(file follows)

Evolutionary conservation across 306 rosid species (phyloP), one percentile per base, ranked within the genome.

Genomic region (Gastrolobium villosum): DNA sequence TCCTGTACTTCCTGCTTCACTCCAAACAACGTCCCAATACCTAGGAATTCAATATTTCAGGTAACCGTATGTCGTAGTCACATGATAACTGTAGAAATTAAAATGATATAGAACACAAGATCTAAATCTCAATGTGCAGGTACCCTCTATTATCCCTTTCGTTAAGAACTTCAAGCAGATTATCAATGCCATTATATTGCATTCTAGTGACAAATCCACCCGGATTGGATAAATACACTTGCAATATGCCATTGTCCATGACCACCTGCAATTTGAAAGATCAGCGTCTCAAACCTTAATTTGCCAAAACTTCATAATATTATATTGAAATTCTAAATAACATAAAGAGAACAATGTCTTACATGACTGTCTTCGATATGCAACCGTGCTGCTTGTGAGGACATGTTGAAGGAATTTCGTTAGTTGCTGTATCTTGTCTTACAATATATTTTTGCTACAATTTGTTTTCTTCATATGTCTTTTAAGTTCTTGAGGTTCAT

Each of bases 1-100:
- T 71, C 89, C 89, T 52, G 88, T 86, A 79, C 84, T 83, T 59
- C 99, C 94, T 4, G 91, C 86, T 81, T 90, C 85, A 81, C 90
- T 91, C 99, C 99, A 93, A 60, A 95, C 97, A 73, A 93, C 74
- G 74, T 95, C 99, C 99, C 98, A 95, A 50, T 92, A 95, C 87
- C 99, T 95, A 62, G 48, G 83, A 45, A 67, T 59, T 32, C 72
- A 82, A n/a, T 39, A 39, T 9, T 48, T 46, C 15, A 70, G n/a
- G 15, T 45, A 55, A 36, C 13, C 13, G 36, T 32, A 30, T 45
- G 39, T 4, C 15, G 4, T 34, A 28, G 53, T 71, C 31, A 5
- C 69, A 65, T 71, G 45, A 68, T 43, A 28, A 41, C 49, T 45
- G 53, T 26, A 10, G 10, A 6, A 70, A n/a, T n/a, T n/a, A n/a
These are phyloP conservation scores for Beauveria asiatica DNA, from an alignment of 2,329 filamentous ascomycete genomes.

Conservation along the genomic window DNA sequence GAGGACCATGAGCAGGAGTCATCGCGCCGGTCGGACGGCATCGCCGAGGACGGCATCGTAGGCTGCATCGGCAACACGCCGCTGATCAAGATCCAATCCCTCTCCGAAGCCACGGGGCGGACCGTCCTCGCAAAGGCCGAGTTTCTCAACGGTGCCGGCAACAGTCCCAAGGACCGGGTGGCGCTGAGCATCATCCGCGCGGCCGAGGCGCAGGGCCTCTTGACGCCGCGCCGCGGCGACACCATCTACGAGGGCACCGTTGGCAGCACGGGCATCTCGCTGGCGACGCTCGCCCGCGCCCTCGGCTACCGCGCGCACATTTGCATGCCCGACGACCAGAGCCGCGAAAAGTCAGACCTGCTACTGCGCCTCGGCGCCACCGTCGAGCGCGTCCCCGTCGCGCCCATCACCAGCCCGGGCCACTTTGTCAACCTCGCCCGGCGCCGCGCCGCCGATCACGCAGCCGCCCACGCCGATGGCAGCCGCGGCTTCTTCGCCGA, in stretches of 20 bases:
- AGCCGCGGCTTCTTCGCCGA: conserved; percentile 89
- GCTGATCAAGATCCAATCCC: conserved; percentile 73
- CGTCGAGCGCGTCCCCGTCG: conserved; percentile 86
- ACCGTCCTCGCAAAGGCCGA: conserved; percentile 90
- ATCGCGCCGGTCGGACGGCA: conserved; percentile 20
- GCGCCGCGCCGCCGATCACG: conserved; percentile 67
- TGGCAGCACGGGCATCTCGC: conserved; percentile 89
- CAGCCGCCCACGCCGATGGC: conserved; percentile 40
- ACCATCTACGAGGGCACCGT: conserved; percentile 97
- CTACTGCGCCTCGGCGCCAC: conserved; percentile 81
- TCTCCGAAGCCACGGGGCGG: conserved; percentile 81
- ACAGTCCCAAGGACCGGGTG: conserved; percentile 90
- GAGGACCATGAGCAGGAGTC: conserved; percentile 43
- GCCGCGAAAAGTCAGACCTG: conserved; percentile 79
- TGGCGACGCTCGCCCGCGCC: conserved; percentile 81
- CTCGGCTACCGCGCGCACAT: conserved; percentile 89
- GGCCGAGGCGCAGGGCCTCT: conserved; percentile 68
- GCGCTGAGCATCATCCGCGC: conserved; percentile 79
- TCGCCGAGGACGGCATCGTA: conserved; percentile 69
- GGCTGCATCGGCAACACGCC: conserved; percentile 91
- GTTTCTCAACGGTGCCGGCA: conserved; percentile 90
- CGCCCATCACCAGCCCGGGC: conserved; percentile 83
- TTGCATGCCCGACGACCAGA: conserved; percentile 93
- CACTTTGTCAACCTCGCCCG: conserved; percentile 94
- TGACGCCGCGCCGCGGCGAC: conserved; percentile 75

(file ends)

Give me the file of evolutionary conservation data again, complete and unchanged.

Evolutionary conservation across 306 rosid species (phyloP), one percentile per base, ranked within the genome.

Genomic region (Gastrolobium villosum): DNA sequence TCCTGTACTTCCTGCTTCACTCCAAACAACGTCCCAATACCTAGGAATTCAATATTTCAGGTAACCGTATGTCGTAGTCACATGATAACTGTAGAAATTAAAATGATATAGAACACAAGATCTAAATCTCAATGTGCAGGTACCCTCTATTATCCCTTTCGTTAAGAACTTCAAGCAGATTATCAATGCCATTATATTGCATTCTAGTGACAAATCCACCCGGATTGGATAAATACACTTGCAATATGCCATTGTCCATGACCACCTGCAATTTGAAAGATCAGCGTCTCAAACCTTAATTTGCCAAAACTTCATAATATTATATTGAAATTCTAAATAACATAAAGAGAACAATGTCTTACATGACTGTCTTCGATATGCAACCGTGCTGCTTGTGAGGACATGTTGAAGGAATTTCGTTAGTTGCTGTATCTTGTCTTACAATATATTTTTGCTACAATTTGTTTTCTTCATATGTCTTTTAAGTTCTTGAGGTTCAT

Each of bases 1-100:
- T 71, C 89, C 89, T 52, G 88, T 86, A 79, C 84, T 83, T 59
- C 99, C 94, T 4, G 91, C 86, T 81, T 90, C 85, A 81, C 90
- T 91, C 99, C 99, A 93, A 60, A 95, C 97, A 73, A 93, C 74
- G 74, T 95, C 99, C 99, C 98, A 95, A 50, T 92, A 95, C 87
- C 99, T 95, A 62, G 48, G 83, A 45, A 67, T 59, T 32, C 72
- A 82, A n/a, T 39, A 39, T 9, T 48, T 46, C 15, A 70, G n/a
- G 15, T 45, A 55, A 36, C 13, C 13, G 36, T 32, A 30, T 45
- G 39, T 4, C 15, G 4, T 34, A 28, G 53, T 71, C 31, A 5
- C 69, A 65, T 71, G 45, A 68, T 43, A 28, A 41, C 49, T 45
- G 53, T 26, A 10, G 10, A 6, A 70, A n/a, T n/a, T n/a, A n/a
These are phyloP conservation scores for Beauveria asiatica DNA, from an alignment of 2,329 filamentous ascomycete genomes.

Conservation along the genomic window DNA sequence GAGGACCATGAGCAGGAGTCATCGCGCCGGTCGGACGGCATCGCCGAGGACGGCATCGTAGGCTGCATCGGCAACACGCCGCTGATCAAGATCCAATCCCTCTCCGAAGCCACGGGGCGGACCGTCCTCGCAAAGGCCGAGTTTCTCAACGGTGCCGGCAACAGTCCCAAGGACCGGGTGGCGCTGAGCATCATCCGCGCGGCCGAGGCGCAGGGCCTCTTGACGCCGCGCCGCGGCGACACCATCTACGAGGGCACCGTTGGCAGCACGGGCATCTCGCTGGCGACGCTCGCCCGCGCCCTCGGCTACCGCGCGCACATTTGCATGCCCGACGACCAGAGCCGCGAAAAGTCAGACCTGCTACTGCGCCTCGGCGCCACCGTCGAGCGCGTCCCCGTCGCGCCCATCACCAGCCCGGGCCACTTTGTCAACCTCGCCCGGCGCCGCGCCGCCGATCACGCAGCCGCCCACGCCGATGGCAGCCGCGGCTTCTTCGCCGA, in stretches of 20 bases:
- AGCCGCGGCTTCTTCGCCGA: conserved; percentile 89
- GCTGATCAAGATCCAATCCC: conserved; percentile 73
- CGTCGAGCGCGTCCCCGTCG: conserved; percentile 86
- ACCGTCCTCGCAAAGGCCGA: conserved; percentile 90
- ATCGCGCCGGTCGGACGGCA: conserved; percentile 20
- GCGCCGCGCCGCCGATCACG: conserved; percentile 67
- TGGCAGCACGGGCATCTCGC: conserved; percentile 89
- CAGCCGCCCACGCCGATGGC: conserved; percentile 40
- ACCATCTACGAGGGCACCGT: conserved; percentile 97
- CTACTGCGCCTCGGCGCCAC: conserved; percentile 81
- TCTCCGAAGCCACGGGGCGG: conserved; percentile 81
- ACAGTCCCAAGGACCGGGTG: conserved; percentile 90
- GAGGACCATGAGCAGGAGTC: conserved; percentile 43
- GCCGCGAAAAGTCAGACCTG: conserved; percentile 79
- TGGCGACGCTCGCCCGCGCC: conserved; percentile 81
- CTCGGCTACCGCGCGCACAT: conserved; percentile 89
- GGCCGAGGCGCAGGGCCTCT: conserved; percentile 68
- GCGCTGAGCATCATCCGCGC: conserved; percentile 79
- TCGCCGAGGACGGCATCGTA: conserved; percentile 69
- GGCTGCATCGGCAACACGCC: conserved; percentile 91
- GTTTCTCAACGGTGCCGGCA: conserved; percentile 90
- CGCCCATCACCAGCCCGGGC: conserved; percentile 83
- TTGCATGCCCGACGACCAGA: conserved; percentile 93
- CACTTTGTCAACCTCGCCCG: conserved; percentile 94
- TGACGCCGCGCCGCGGCGAC: conserved; percentile 75